The museum had a pretty impressive collection related to natural history, which eventually led to the ethnography exhibits. Essentially, as you wove your way through the museum, you first went through the natural history exhibits, and those led naturally to the ethnography exhibits. There was a room of animals that once lived in Moldova but are now extinct, as well as an exhibit on the various types of soil that are found in Moldova.
There were also exhibits showing how people have lived in Moldova from the Middle Ages forward, with traditional textiles, early ceramics, building techniques, furniture that was found in homes at different points in history, an exhibit on early musicians, and much more! There was a large exhibit showing a traditional Moldovan wedding, as well as how Soviet rule affected many of the traditional aspects of Moldovan life.
Something that I found particularly interesting were the amazing murals that accompanied almost every exhibit. Although some were realistic, many were quite symbolic.
There was even one room that was just a huge mural on all four walls! The mural showed the progression of the earth’s history from the big bang to humans destroying the nature. It reminded me a lot of some of the landscape paintings I learned about in my American Art class this past winter.
I really enjoyed my first museum visit in Moldova. It was really interesting to see the natural history of the country as well as the human history of the country!
This week has been a very busy, full week. I’ve had language and technical classes almost every day, I’ve helped my host family prepare for my host cousin’s wedding, I went to Chisinau for a hub site day, I attended my first Moldovan wedding, and I visited a few Moldovan monasteries!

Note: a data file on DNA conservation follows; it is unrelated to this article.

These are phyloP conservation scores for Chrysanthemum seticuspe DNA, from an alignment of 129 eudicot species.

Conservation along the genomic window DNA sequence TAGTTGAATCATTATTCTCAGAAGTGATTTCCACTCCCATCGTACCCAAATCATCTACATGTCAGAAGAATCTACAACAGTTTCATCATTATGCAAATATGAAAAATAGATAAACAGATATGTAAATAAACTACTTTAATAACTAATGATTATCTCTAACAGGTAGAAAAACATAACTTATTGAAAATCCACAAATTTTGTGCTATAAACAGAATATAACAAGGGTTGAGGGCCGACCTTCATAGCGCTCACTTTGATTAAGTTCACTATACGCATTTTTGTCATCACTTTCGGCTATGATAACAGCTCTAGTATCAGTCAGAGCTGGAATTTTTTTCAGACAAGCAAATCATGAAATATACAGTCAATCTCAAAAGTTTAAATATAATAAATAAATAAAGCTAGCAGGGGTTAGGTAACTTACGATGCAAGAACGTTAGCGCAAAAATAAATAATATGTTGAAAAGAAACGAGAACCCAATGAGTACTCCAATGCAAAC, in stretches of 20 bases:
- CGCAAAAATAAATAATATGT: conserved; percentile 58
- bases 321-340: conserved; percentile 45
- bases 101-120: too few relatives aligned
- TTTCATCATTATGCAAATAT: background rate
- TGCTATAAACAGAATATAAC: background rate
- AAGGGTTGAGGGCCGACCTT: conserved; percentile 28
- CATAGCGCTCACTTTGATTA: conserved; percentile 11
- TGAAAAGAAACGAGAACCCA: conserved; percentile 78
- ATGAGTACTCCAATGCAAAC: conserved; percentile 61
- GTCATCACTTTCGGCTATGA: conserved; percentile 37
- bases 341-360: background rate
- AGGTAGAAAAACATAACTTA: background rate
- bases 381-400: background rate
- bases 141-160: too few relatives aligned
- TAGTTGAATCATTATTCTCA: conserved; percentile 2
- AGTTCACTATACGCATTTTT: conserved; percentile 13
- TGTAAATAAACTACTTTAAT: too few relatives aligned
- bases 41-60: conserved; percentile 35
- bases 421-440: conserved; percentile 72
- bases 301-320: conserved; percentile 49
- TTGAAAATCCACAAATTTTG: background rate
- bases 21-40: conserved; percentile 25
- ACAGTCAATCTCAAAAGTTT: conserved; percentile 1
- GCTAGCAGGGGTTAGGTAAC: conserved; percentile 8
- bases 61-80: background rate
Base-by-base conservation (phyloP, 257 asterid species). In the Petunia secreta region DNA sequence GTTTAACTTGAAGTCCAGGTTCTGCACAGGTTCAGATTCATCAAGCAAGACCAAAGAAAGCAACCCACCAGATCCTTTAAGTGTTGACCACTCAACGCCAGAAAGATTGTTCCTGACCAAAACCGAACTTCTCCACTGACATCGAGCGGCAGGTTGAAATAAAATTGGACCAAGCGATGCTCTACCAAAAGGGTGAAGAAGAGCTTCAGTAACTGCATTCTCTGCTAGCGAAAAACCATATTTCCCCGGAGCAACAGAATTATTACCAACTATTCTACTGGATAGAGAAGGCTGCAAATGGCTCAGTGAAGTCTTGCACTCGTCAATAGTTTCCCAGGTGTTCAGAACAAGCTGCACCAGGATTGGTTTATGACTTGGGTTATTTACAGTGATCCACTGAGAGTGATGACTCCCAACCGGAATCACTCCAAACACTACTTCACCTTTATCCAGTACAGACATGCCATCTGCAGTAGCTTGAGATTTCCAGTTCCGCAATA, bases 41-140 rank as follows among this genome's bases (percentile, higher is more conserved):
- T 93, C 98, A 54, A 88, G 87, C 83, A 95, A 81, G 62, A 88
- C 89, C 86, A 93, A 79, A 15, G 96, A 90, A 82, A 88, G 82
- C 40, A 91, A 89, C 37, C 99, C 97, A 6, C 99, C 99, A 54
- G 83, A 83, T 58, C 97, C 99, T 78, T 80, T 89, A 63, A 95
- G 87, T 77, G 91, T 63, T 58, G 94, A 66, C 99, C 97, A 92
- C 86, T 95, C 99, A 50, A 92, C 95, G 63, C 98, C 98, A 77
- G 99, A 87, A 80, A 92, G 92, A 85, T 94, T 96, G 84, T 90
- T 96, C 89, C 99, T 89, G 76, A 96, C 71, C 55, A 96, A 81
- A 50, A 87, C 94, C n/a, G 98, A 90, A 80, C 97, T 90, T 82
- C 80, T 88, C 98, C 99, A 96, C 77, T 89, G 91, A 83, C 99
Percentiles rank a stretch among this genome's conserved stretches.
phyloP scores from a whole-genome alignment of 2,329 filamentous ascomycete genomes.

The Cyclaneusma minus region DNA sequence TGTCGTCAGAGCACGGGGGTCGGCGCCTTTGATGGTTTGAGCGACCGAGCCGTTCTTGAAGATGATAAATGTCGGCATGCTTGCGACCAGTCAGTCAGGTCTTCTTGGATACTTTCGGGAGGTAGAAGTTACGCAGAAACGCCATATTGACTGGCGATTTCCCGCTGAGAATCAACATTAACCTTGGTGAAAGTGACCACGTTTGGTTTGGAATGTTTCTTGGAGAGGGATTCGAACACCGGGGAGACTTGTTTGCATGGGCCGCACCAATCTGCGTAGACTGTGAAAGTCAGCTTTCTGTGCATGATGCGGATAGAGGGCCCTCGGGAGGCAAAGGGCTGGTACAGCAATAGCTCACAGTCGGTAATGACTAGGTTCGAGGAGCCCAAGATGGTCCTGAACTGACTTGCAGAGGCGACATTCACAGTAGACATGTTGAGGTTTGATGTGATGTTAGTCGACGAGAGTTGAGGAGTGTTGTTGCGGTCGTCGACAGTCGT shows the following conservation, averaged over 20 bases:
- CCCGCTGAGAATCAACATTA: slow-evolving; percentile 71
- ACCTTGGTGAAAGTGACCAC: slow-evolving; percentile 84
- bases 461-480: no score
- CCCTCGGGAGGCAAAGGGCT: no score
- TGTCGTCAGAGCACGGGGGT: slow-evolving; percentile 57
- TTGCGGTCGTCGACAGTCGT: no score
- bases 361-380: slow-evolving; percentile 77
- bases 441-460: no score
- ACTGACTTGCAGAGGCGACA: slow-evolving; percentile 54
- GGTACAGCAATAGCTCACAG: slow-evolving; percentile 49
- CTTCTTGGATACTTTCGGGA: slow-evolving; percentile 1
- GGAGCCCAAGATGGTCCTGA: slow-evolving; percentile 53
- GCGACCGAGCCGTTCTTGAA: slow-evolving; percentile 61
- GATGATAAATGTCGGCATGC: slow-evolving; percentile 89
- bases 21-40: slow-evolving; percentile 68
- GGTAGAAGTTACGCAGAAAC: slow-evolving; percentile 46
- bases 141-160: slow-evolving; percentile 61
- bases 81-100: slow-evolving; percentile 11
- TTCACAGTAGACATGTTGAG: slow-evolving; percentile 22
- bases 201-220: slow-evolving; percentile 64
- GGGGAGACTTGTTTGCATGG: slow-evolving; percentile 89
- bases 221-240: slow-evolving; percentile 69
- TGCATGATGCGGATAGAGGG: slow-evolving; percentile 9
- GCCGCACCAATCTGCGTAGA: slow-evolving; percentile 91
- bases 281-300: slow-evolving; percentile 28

It was overall a very good week, but it was also a very exhausting week! This week in language classes we learned a bunch of new verbs and how to conjugate them, as well as the words for a large number of fruits, vegetables, and other foods and drinks. My language instructor, Galina, used a total body response method to teach us the fruits and veggies. For this, we used motions and didn’t speak at all for at least the first 30 minutes of class. First, Galina put up pictures of each of the fruits and vegetables on the board, repeating each word several times as she did so. We then each had to go up to the board to select certain ones. Then she would say different words and we had to show her and the other students the pictures. We continue to practice in similar ways before we were shown the written words and worked on pronunciation. This technique was very effective. We learned over 20 fruits and vegetables, and I can still remember them with little additional practice. We used a shorter version of the technique to learn an additional 25 food words the following day. We also learned how to ask how much something costs and request a certain amount of [whatever] at the market as well as how to say “I like…” and “I don’t like…”.